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Muslim, law enforcement leaders focus on trust after spying controversy

By Hannan Adely, The Record (Hackensack, N.J.) –

HACKENSACK, N.J. — An outreach committee created to improve relations between New Jersey law enforcement and Muslims in the wake of a police surveillance controversy will hold its first meeting Wednesday in Newark.

The New Jersey attorney general announced the committee in May as he tried to quell anger and disappointment over the release of a fact-finding review declaring the New York Police Department broke no state laws when it spied on Muslim businesses, mosques and student groups in New Jersey. The committee was one of a few initiatives launched to improve dialogue with Muslims and promote intelligence sharing among law enforcement agencies.

“The main focus of the committee is obviously to have a greater understanding and communication between law enforcement and the Muslim community,” said Paul Loriquet, a spokesman for the attorney general.

The committee includes 10 Muslim leaders from across the state, and 10 state law enforcement leaders including Attorney General Jeffrey Chiesa; Edward Dickson, the state’s homeland security director; and Rick Fuentes, head of the state police.

The involvement of top law-enforcement figures — and not just their representatives — underscores the resolve to rebuild trust with Muslim Americans, who leaders say are pivotal in the fight against terrorism. Law enforcement officials say they rely on cooperation and dialogue in those communities to know, understand and interpret potential threats.

For Muslim leaders, the committee offers a way to voice concerns about civil rights and renew ties with state leaders.

“The community felt they were not being treated fairly, so we have to work together to build this back again,” said Khader Abuassab, an Arab-American community leader in Paterson, N.J., and a committee member. “We lost some of the trust because everybody thinks they’re being targeted.”

That trust took a severe hit following news that the NYPD watched, mapped and photographed Muslim institutions, including the Omar Mosque in Paterson, and monitored Muslim student groups at universities including Rutgers.

Muslims said the surveillance — first reported by The Associated Press — violated their civil rights. They also questioned what state officials knew, even as top leaders including Governor Christie denied knowing about NYPD surveillance in the state and rebuked the agency for failing to inform them.

Following the three-month fact-finding review, Chiesa concluded the NYPD broke no state laws and said he did not believe the NYPD engaged in profiling.

The NYPD also has defended the surveillance as legal, important counterterrorism work. Police also say they weren’t “spying,” but instead collecting publicly available information.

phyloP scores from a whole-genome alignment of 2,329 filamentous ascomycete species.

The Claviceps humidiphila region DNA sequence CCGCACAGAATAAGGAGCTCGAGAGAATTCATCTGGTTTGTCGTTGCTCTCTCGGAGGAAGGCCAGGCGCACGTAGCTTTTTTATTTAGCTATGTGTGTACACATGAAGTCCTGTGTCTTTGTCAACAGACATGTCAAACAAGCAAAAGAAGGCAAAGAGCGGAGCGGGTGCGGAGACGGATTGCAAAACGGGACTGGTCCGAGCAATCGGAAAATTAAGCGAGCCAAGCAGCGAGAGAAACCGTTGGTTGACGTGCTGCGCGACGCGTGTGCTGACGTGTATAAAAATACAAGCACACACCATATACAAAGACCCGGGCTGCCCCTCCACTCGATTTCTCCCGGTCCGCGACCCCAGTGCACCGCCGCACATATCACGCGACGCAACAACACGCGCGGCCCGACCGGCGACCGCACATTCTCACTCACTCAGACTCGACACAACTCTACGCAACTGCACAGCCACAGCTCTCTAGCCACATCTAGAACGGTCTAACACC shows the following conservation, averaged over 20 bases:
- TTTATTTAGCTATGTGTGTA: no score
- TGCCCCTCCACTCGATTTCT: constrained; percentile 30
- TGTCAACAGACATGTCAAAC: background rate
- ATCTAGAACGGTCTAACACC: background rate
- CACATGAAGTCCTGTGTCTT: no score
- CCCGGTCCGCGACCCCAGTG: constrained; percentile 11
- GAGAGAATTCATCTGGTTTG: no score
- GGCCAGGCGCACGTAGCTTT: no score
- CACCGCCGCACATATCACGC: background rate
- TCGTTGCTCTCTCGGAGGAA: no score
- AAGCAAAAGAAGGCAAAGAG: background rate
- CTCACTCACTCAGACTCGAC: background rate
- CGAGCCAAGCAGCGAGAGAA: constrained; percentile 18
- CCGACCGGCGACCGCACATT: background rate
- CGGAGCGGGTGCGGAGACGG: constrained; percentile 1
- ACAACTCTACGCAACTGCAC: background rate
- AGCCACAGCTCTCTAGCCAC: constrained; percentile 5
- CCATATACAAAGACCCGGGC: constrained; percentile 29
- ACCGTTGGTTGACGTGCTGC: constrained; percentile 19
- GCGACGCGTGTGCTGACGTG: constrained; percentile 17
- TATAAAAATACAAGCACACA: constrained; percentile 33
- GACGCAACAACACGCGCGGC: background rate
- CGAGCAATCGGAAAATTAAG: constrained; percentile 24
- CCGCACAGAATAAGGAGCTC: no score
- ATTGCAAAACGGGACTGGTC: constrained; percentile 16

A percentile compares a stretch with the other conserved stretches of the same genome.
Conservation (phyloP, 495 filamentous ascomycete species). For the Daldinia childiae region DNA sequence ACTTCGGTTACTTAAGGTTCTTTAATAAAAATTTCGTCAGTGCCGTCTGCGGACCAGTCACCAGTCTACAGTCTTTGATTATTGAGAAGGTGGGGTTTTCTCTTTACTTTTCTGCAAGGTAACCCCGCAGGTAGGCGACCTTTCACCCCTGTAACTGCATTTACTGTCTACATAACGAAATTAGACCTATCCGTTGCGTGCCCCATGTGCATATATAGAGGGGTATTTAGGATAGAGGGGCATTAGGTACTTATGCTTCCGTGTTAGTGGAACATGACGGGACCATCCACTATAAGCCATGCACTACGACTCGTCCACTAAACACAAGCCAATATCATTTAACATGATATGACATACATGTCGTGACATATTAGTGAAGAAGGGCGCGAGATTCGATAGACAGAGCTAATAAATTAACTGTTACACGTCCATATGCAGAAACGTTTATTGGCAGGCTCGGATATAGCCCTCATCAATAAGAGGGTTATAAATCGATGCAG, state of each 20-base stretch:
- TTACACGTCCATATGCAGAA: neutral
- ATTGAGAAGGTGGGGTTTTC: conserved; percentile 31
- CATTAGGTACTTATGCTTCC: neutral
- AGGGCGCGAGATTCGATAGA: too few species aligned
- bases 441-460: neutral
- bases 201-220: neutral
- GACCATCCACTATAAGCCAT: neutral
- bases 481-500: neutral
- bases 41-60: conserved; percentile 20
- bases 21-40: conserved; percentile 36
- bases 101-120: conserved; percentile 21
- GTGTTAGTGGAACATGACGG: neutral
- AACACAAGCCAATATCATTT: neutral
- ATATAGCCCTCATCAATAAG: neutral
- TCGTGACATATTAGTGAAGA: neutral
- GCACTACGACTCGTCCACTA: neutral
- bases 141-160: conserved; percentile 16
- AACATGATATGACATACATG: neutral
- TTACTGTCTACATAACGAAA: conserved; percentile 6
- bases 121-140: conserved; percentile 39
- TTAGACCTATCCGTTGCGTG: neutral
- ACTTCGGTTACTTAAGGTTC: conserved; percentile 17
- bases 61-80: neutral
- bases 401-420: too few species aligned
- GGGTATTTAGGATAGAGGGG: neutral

In a few cases, the NYPD relied on New Jersey undercover officers or their informants for intelligence at local mosques and non-profits. State authorities were involved in specific investigations through the Joint Terrorism Task Force based on legitimate leads, said a spokesman at the Attorney General’s Office. But the extent of NYPD surveillance, such as the mapping and documentation of Muslims establishments in Newark, N.J., was not known, he said.

In May, Chiesa issued a directive requiring law enforcement agencies in New Jersey to notify higher-up agencies if they learn of out-of-state operations in their jurisdictions. The reporting must be within 24 hours.

New Jersey law enforcement leaders also have begun meeting monthly with the NYPD to exchange information about counterterrorism intelligence and operations.

Loriquet also said the fact-finding review on the NYPD activities is still ongoing.

The first meeting of the outreach committee will take place at the Leroy F. Smith Jr. Public Safety Building in Newark Wednesday.

Imam Mustafa El-Amin, a committee member, said Muslims were still upset about surveillance, but he believed the steps being taken would lead to healing — “I think it reflects a genuine effort on the part of attorney general to correct a bad situation,” he said.

El-Amin said he would relay officials’ messages to his mosque, the Masjid Ibrahim in Newark, and invite law enforcement leaders to visit and speak directly with the congregation. El-Amin also said he wanted to get across to law enforcement the diversity of the Muslim community.

Mohamed Younes, a community leader who worships in Teaneck, N.J., and lives in Franklin Lakes, N.J., said he still wants the attorney general to explain findings that the NYPD had done no wrong. He also hopes that through open dialogue, the kind of secret surveillance that caused such hurt and fear will be a thing of the past.

“You don’t want this to happen again,” he said. “You don’t want to be going through that one more time.”

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